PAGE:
Source: Daily Climate
The Midwest is safe from hurricanes and drought-driven wildfires. But that does not mean the region and its roads and bridges are free from the threat of climate change, a new study warns.
Higher temperatures and unusually heavy rain events in the Midwest spell trouble for transportation and infrastructure systems, according to a study released Tuesday by the Midwest Economic Policy Institute. The group is a division of the Illinois Economic Policy Institute, a nonpartisan think tank whose members include representatives from the construction industry and labor unions.
“Rising temperatures and the likelihood of more storms and flooding reduce the lifespan of roads and bridges, could cause railways to buckle, and threaten above-ground energy facilities and transmission lines,” said study author Mary Craighead, transportation policy analyst with the Illinois Economic Policy Institute, in a statement. “Without critical maintenance and modernization of these systems, everything from freight and commuter routes to our region’s overall economic value as a net distributor of electricity could be jeopardized.”
The report noted that the region’s average air temperature has risen by 4.5 degrees since 1980. The Midwest also has seen more electricity outages, a 27 percent increase in the number of “very heavy precipitation days” between 1958 and 2007, a reduction in Great Lakes ice coverage and more frequent freeze-thaw cycles — all of which can affect roads, bridges and other infrastructure.
Metra has reported that extreme weather has taken a toll on its budget. Officials for the suburban rail service have cited weather conditions, such as this year’s flooding in Lake County and very hot days that can cause track misalignment, as part of the cause of increased worker overtime. The CTA also has reported having to inspect for “sun kinks” on rail tracks during hot days.
The institute study notes that increased heat can reduce the life of asphalt and add stress to expansion joints for bridges and highways. Flooding also can weaken structural supports for bridges, promote deterioration of soil that supports roads, tunnels and bridges and increase a buildup of sediment in waterway channels. More frequent freeze-thaw cycles add stress to pavement, which can cause potholes. Droughts, such as the one that hit the Midwest in 2012, can hurt water traffic.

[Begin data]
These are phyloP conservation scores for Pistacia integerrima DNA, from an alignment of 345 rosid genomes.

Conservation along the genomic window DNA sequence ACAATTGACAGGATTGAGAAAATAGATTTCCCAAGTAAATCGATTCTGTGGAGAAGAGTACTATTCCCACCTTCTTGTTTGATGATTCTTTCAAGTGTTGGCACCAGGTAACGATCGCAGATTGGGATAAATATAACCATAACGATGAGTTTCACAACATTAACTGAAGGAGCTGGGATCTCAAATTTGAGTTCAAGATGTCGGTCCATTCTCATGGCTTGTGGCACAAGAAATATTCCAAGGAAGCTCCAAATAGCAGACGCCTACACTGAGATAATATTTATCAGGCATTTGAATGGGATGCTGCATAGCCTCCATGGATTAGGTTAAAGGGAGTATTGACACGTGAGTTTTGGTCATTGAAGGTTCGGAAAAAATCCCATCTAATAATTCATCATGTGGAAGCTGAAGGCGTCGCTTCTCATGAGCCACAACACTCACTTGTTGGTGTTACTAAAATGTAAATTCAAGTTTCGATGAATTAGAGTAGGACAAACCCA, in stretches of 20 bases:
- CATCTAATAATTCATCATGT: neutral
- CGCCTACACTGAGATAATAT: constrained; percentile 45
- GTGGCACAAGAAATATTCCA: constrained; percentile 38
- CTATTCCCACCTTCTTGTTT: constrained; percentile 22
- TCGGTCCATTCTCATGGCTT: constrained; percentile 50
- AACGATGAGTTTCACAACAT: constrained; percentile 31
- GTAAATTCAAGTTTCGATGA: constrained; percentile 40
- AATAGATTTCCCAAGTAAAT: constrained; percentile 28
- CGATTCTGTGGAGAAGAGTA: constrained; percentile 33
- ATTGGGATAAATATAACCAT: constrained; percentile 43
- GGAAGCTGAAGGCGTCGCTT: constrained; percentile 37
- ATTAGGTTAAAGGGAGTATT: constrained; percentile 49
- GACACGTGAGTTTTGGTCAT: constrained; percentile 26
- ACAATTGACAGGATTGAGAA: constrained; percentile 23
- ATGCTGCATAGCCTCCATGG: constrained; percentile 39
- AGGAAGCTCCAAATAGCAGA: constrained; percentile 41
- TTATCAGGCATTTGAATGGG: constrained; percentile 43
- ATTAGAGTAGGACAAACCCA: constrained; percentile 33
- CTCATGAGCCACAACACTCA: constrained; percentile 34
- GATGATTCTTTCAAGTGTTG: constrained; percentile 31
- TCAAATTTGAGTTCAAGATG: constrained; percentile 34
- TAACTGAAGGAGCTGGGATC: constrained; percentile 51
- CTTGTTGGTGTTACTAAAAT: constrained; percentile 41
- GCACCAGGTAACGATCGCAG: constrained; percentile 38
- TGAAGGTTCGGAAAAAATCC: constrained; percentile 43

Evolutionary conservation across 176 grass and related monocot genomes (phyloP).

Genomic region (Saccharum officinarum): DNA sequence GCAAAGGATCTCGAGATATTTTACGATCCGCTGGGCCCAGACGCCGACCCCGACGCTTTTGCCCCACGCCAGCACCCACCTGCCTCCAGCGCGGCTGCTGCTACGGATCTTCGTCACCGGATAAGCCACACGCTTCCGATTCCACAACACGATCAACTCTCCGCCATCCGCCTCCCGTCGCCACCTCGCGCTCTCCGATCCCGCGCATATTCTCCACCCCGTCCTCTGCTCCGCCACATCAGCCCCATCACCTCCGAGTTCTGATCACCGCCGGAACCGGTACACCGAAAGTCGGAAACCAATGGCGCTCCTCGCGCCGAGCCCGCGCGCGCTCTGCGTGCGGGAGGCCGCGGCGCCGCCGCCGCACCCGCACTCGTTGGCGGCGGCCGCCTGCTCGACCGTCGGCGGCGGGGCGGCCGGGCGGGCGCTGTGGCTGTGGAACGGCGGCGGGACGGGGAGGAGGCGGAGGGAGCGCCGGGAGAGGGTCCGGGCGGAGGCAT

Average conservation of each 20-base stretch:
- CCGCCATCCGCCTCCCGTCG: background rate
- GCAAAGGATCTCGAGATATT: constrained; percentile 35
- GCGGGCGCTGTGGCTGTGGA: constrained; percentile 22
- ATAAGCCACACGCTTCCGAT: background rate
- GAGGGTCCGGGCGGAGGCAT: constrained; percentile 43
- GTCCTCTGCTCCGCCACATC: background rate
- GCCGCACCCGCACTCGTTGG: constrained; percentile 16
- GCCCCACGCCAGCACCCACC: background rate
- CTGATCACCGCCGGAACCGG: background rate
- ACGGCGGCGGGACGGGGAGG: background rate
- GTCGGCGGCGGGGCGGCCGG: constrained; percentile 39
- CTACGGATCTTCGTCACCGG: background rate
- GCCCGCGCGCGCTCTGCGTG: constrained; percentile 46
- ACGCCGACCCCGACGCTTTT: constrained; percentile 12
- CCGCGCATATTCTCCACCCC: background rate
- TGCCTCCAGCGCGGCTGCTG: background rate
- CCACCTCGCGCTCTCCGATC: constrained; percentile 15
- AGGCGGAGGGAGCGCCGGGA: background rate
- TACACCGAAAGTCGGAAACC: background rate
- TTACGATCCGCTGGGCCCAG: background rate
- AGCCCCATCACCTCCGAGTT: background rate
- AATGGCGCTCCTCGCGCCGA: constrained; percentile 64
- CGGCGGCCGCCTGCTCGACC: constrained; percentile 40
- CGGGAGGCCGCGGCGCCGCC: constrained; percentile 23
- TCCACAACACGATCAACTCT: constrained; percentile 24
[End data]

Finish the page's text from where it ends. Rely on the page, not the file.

The study concludes that infrastructure is “grossly underfunded” to meet the maintenance and growth needs of the nation. Even without accounting for adaptations for climate change, the funding gap between needs and revenues between 2016 and 2025 is over $2 trillion for national infrastructure systems, the study said, citing the American Society of Civil Engineers.
The study recommended that local, state and federal governments take action to help minimize the effects of weather in the future on transportation and electricity systems.
The administration of President Donald Trump, who has said that he disagrees with the scientific consensus that humans play a role in changing the climate, has rescinded Obama administration requirements that federal infrastructure construction account for climate change and sea-level change.
“I think it’s incredibly unfortunate that we’re still having this debate over climate change to begin with,” Craighead said in an interview. “We’ve seen it happening, scientists have told us it is happening and we need to move forward.”
Some state and local governments have taken their own action on climate change. Minnesota and Michigan lead the region in adequately preparing their systems for climate change, the study said. The study also gave credit to the Illinois Department of Transportation, along with the transportation departments in Michigan, Ohio and Minnesota, in pursuing programs to manage assets and identify vulnerabilities in response to climate change.
The Chicago Department of Transportation said it looks at climate change as a factor in the planning process, spokesman Mike Claffey said. For example, in its study of improvements for North Lake Shore Drive, the city plans to address the potential effects of more severe weather by strengthening shoreline protection and upgrading stormwater management, for instance, Claffey said.
Another step governments can take is to consider changes to design standards for infrastructure to account for worsening heat and flooding, Craighead said. She said new infrastructure must stand up to future use.
“When we do get money for infrastructure and we’re investing in it, we need to make sure climate change factors are taken into account,” Craighead said.